AFP (Jan. 25, 2015) The World Health Organization&apos;s chief on Sunday admitted the UN agency had been caught napping on Ebola, saying it should serve a lesson to avoid similar mistakes in future. Duration: 00:55 Video provided by AFP
Powered by NewsLook.com
Disneyland Measles Outbreak Spreads To 5 States

Disneyland Measles Outbreak Spreads To 5 States

Newsy (Jan. 24, 2015) Much of the Disneyland measles outbreak is being blamed on the anti-vaccination movement. The CDC encourages just about everyone get immunized. Video provided by Newsy
Powered by NewsLook.com
Growing Measles Outbreak Worries Calif. Parents

Growing Measles Outbreak Worries Calif. Parents

AP (Jan. 23, 2015) Public health officials are rushing to contain a measles outbreak that has sickened 70 people across 6 states and Mexico. The AP&apos;s Raquel Maria Dillon has more. (Jan. 23) Video provided by AP
Powered by NewsLook.com
Smart Wristband to Shock Away Bad Habits

Smart Wristband to Shock Away Bad Habits

Reuters - Innovations Video Online (Jan. 23, 2015) A Boston start-up is developing a wristband they say will help users break bad habits by jolting them with an electric shock. Ben Gruber reports. Video provided by Reuters
Powered by NewsLook.com

Search ScienceDaily

Number of stories in archives: 140,361

Find with keyword(s):
Enter a keyword or phrase to search ScienceDaily for related topics and research stories.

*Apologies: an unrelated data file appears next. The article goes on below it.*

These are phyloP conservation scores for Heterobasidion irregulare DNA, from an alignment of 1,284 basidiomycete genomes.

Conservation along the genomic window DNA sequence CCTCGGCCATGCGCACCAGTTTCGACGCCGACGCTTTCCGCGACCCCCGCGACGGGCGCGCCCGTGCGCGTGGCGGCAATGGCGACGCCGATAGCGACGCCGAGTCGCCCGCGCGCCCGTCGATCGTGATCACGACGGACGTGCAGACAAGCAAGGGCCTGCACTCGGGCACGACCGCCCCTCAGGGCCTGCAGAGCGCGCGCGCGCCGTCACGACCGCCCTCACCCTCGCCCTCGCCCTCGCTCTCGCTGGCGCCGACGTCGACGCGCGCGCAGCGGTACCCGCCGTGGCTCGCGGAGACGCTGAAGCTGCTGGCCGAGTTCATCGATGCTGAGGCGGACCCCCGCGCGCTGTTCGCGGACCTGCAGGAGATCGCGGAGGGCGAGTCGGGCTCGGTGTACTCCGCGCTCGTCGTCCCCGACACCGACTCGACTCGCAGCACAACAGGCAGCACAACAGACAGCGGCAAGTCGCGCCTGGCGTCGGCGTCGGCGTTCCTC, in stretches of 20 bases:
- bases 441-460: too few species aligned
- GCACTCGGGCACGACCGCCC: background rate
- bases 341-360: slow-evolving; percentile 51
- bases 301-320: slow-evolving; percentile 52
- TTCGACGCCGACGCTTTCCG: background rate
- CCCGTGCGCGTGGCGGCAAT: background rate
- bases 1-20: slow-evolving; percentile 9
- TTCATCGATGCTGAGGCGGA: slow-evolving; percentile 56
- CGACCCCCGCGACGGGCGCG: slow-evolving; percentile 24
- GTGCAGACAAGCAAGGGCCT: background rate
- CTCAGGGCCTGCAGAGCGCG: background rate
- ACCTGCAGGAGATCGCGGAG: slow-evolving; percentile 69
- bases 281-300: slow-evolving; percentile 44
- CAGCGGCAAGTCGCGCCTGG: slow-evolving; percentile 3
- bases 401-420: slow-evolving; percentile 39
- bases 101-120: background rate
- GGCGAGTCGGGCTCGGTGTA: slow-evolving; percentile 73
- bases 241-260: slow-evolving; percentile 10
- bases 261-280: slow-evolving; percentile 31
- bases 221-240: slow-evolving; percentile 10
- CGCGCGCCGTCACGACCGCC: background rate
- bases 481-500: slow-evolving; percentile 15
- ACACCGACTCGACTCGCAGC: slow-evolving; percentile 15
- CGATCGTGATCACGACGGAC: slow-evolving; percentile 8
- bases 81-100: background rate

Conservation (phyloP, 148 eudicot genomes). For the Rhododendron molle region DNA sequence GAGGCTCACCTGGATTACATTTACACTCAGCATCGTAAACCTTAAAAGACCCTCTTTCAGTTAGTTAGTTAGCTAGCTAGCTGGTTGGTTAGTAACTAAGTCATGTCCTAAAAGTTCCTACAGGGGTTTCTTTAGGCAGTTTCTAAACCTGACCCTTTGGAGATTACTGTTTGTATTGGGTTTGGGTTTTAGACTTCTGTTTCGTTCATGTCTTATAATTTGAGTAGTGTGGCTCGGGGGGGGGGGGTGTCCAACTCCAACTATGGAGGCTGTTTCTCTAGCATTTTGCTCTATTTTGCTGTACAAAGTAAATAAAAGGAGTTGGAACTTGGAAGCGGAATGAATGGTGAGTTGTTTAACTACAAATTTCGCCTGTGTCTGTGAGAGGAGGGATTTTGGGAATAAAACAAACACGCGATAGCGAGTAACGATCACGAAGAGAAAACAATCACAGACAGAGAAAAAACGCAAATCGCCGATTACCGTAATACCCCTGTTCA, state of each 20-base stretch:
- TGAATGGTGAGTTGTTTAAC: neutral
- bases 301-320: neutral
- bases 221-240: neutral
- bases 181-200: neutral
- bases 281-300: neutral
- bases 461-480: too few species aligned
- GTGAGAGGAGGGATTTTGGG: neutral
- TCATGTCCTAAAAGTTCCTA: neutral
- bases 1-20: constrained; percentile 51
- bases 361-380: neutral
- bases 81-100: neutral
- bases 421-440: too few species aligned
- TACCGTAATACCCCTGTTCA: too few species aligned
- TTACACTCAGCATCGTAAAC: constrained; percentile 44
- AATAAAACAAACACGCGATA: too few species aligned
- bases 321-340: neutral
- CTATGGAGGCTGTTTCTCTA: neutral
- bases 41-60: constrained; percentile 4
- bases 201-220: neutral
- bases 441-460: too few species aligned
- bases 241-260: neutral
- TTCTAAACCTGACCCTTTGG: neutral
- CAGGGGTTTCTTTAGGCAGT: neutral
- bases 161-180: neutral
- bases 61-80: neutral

Save/Print:
Share:

Breaking News:

Strange & Offbeat Stories


Health & Medicine

Mind & Brain

Living & Well

In Other News

... from NewsDaily.com

Science News

Health News

Environment News

Technology News



Save/Print:
Share:

Free Subscriptions


Get the latest science news with ScienceDaily's free email newsletters, updated daily and weekly. Or view hourly updated newsfeeds in your RSS reader:

Get Social & Mobile


Keep up to date with the latest news from ScienceDaily via social networks and mobile apps:

Have Feedback?


Tell us what you think of ScienceDaily -- we welcome both positive and negative comments. Have any problems using the site? Questions?
Mobile: iPhone Android Web
Follow: Facebook Twitter Google+
Subscribe: RSS Feeds Email Newsletters
Latest Headlines Health & Medicine Mind & Brain Space & Time Matter & Energy Computers & Math Plants & Animals Earth & Climate Fossils & Ruins